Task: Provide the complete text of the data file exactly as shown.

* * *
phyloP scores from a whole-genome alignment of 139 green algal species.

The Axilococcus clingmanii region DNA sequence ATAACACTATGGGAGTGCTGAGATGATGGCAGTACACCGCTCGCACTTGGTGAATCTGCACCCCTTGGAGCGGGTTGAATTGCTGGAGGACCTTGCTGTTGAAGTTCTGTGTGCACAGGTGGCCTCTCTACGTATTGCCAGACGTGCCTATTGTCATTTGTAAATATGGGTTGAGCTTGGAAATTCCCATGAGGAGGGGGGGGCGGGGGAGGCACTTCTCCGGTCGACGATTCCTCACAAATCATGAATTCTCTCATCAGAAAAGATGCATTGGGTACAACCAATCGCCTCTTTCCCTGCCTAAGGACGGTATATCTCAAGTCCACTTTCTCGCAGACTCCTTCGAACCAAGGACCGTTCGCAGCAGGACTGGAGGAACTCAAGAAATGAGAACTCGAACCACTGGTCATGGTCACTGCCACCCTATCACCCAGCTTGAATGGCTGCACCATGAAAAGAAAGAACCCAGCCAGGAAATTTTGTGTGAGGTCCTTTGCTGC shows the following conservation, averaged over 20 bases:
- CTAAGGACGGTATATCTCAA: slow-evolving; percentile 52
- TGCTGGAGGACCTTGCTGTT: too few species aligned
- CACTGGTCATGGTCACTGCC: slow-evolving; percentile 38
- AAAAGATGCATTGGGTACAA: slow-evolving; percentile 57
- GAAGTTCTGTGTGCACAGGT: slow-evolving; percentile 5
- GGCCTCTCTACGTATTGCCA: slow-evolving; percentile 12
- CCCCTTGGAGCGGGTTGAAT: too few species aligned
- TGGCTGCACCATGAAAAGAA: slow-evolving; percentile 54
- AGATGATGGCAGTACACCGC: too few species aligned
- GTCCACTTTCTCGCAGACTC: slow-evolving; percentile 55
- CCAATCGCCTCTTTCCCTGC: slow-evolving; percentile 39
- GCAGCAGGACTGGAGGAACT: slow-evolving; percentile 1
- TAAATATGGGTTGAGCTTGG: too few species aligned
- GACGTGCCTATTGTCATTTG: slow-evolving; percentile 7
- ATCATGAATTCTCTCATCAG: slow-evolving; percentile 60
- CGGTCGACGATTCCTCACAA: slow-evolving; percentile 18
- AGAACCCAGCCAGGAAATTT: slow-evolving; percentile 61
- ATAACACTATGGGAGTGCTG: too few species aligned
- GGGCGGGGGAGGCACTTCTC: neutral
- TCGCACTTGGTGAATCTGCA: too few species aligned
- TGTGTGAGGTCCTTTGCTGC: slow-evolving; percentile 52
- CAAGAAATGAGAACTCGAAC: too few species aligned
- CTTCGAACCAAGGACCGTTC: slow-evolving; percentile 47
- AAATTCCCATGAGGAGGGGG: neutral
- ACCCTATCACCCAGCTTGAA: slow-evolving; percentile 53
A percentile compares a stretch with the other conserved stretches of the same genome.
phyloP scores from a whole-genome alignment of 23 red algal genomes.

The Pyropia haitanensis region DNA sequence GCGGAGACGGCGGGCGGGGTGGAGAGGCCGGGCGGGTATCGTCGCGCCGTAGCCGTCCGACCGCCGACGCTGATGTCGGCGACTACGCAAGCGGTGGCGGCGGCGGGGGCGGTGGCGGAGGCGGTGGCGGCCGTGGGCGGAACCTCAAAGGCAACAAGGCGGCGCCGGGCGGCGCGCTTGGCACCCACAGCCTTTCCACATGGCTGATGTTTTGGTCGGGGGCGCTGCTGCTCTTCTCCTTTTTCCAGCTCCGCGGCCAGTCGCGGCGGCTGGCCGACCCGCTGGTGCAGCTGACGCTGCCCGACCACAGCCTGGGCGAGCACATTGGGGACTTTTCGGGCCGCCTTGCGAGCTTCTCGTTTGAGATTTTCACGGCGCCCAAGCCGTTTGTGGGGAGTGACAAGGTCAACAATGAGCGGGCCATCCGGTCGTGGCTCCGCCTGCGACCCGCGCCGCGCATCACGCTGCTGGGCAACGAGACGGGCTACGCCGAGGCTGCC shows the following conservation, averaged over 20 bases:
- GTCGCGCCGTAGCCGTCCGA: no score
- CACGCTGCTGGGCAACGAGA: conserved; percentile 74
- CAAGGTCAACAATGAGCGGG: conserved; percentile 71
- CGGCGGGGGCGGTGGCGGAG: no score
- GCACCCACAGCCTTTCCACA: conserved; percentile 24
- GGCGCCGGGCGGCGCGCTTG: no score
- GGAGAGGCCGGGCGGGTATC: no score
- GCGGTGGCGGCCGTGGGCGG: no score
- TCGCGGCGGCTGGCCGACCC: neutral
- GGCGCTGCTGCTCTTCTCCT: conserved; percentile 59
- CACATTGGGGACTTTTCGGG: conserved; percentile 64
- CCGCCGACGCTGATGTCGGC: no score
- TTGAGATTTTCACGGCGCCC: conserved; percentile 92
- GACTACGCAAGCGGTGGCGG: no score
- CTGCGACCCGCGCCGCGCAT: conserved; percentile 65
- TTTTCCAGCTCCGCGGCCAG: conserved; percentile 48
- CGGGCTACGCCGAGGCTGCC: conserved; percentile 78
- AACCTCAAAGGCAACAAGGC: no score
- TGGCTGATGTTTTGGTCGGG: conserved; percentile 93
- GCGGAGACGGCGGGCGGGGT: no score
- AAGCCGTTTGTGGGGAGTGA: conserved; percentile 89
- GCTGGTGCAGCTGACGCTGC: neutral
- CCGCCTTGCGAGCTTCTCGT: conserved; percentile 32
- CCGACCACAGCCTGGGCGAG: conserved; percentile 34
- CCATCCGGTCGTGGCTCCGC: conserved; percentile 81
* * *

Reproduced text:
phyloP scores from a whole-genome alignment of 139 green algal species.

The Axilococcus clingmanii region DNA sequence ATAACACTATGGGAGTGCTGAGATGATGGCAGTACACCGCTCGCACTTGGTGAATCTGCACCCCTTGGAGCGGGTTGAATTGCTGGAGGACCTTGCTGTTGAAGTTCTGTGTGCACAGGTGGCCTCTCTACGTATTGCCAGACGTGCCTATTGTCATTTGTAAATATGGGTTGAGCTTGGAAATTCCCATGAGGAGGGGGGGGCGGGGGAGGCACTTCTCCGGTCGACGATTCCTCACAAATCATGAATTCTCTCATCAGAAAAGATGCATTGGGTACAACCAATCGCCTCTTTCCCTGCCTAAGGACGGTATATCTCAAGTCCACTTTCTCGCAGACTCCTTCGAACCAAGGACCGTTCGCAGCAGGACTGGAGGAACTCAAGAAATGAGAACTCGAACCACTGGTCATGGTCACTGCCACCCTATCACCCAGCTTGAATGGCTGCACCATGAAAAGAAAGAACCCAGCCAGGAAATTTTGTGTGAGGTCCTTTGCTGC shows the following conservation, averaged over 20 bases:
- CTAAGGACGGTATATCTCAA: slow-evolving; percentile 52
- TGCTGGAGGACCTTGCTGTT: too few species aligned
- CACTGGTCATGGTCACTGCC: slow-evolving; percentile 38
- AAAAGATGCATTGGGTACAA: slow-evolving; percentile 57
- GAAGTTCTGTGTGCACAGGT: slow-evolving; percentile 5
- GGCCTCTCTACGTATTGCCA: slow-evolving; percentile 12
- CCCCTTGGAGCGGGTTGAAT: too few species aligned
- TGGCTGCACCATGAAAAGAA: slow-evolving; percentile 54
- AGATGATGGCAGTACACCGC: too few species aligned
- GTCCACTTTCTCGCAGACTC: slow-evolving; percentile 55
- CCAATCGCCTCTTTCCCTGC: slow-evolving; percentile 39
- GCAGCAGGACTGGAGGAACT: slow-evolving; percentile 1
- TAAATATGGGTTGAGCTTGG: too few species aligned
- GACGTGCCTATTGTCATTTG: slow-evolving; percentile 7
- ATCATGAATTCTCTCATCAG: slow-evolving; percentile 60
- CGGTCGACGATTCCTCACAA: slow-evolving; percentile 18
- AGAACCCAGCCAGGAAATTT: slow-evolving; percentile 61
- ATAACACTATGGGAGTGCTG: too few species aligned
- GGGCGGGGGAGGCACTTCTC: neutral
- TCGCACTTGGTGAATCTGCA: too few species aligned
- TGTGTGAGGTCCTTTGCTGC: slow-evolving; percentile 52
- CAAGAAATGAGAACTCGAAC: too few species aligned
- CTTCGAACCAAGGACCGTTC: slow-evolving; percentile 47
- AAATTCCCATGAGGAGGGGG: neutral
- ACCCTATCACCCAGCTTGAA: slow-evolving; percentile 53
A percentile compares a stretch with the other conserved stretches of the same genome.
phyloP scores from a whole-genome alignment of 23 red algal genomes.

The Pyropia haitanensis region DNA sequence GCGGAGACGGCGGGCGGGGTGGAGAGGCCGGGCGGGTATCGTCGCGCCGTAGCCGTCCGACCGCCGACGCTGATGTCGGCGACTACGCAAGCGGTGGCGGCGGCGGGGGCGGTGGCGGAGGCGGTGGCGGCCGTGGGCGGAACCTCAAAGGCAACAAGGCGGCGCCGGGCGGCGCGCTTGGCACCCACAGCCTTTCCACATGGCTGATGTTTTGGTCGGGGGCGCTGCTGCTCTTCTCCTTTTTCCAGCTCCGCGGCCAGTCGCGGCGGCTGGCCGACCCGCTGGTGCAGCTGACGCTGCCCGACCACAGCCTGGGCGAGCACATTGGGGACTTTTCGGGCCGCCTTGCGAGCTTCTCGTTTGAGATTTTCACGGCGCCCAAGCCGTTTGTGGGGAGTGACAAGGTCAACAATGAGCGGGCCATCCGGTCGTGGCTCCGCCTGCGACCCGCGCCGCGCATCACGCTGCTGGGCAACGAGACGGGCTACGCCGAGGCTGCC shows the following conservation, averaged over 20 bases:
- GTCGCGCCGTAGCCGTCCGA: no score
- CACGCTGCTGGGCAACGAGA: conserved; percentile 74
- CAAGGTCAACAATGAGCGGG: conserved; percentile 71
- CGGCGGGGGCGGTGGCGGAG: no score
- GCACCCACAGCCTTTCCACA: conserved; percentile 24
- GGCGCCGGGCGGCGCGCTTG: no score
- GGAGAGGCCGGGCGGGTATC: no score
- GCGGTGGCGGCCGTGGGCGG: no score
- TCGCGGCGGCTGGCCGACCC: neutral
- GGCGCTGCTGCTCTTCTCCT: conserved; percentile 59
- CACATTGGGGACTTTTCGGG: conserved; percentile 64
- CCGCCGACGCTGATGTCGGC: no score
- TTGAGATTTTCACGGCGCCC: conserved; percentile 92
- GACTACGCAAGCGGTGGCGG: no score
- CTGCGACCCGCGCCGCGCAT: conserved; percentile 65
- TTTTCCAGCTCCGCGGCCAG: conserved; percentile 48
- CGGGCTACGCCGAGGCTGCC: conserved; percentile 78
- AACCTCAAAGGCAACAAGGC: no score
- TGGCTGATGTTTTGGTCGGG: conserved; percentile 93
- GCGGAGACGGCGGGCGGGGT: no score
- AAGCCGTTTGTGGGGAGTGA: conserved; percentile 89
- GCTGGTGCAGCTGACGCTGC: neutral
- CCGCCTTGCGAGCTTCTCGT: conserved; percentile 32
- CCGACCACAGCCTGGGCGAG: conserved; percentile 34
- CCATCCGGTCGTGGCTCCGC: conserved; percentile 81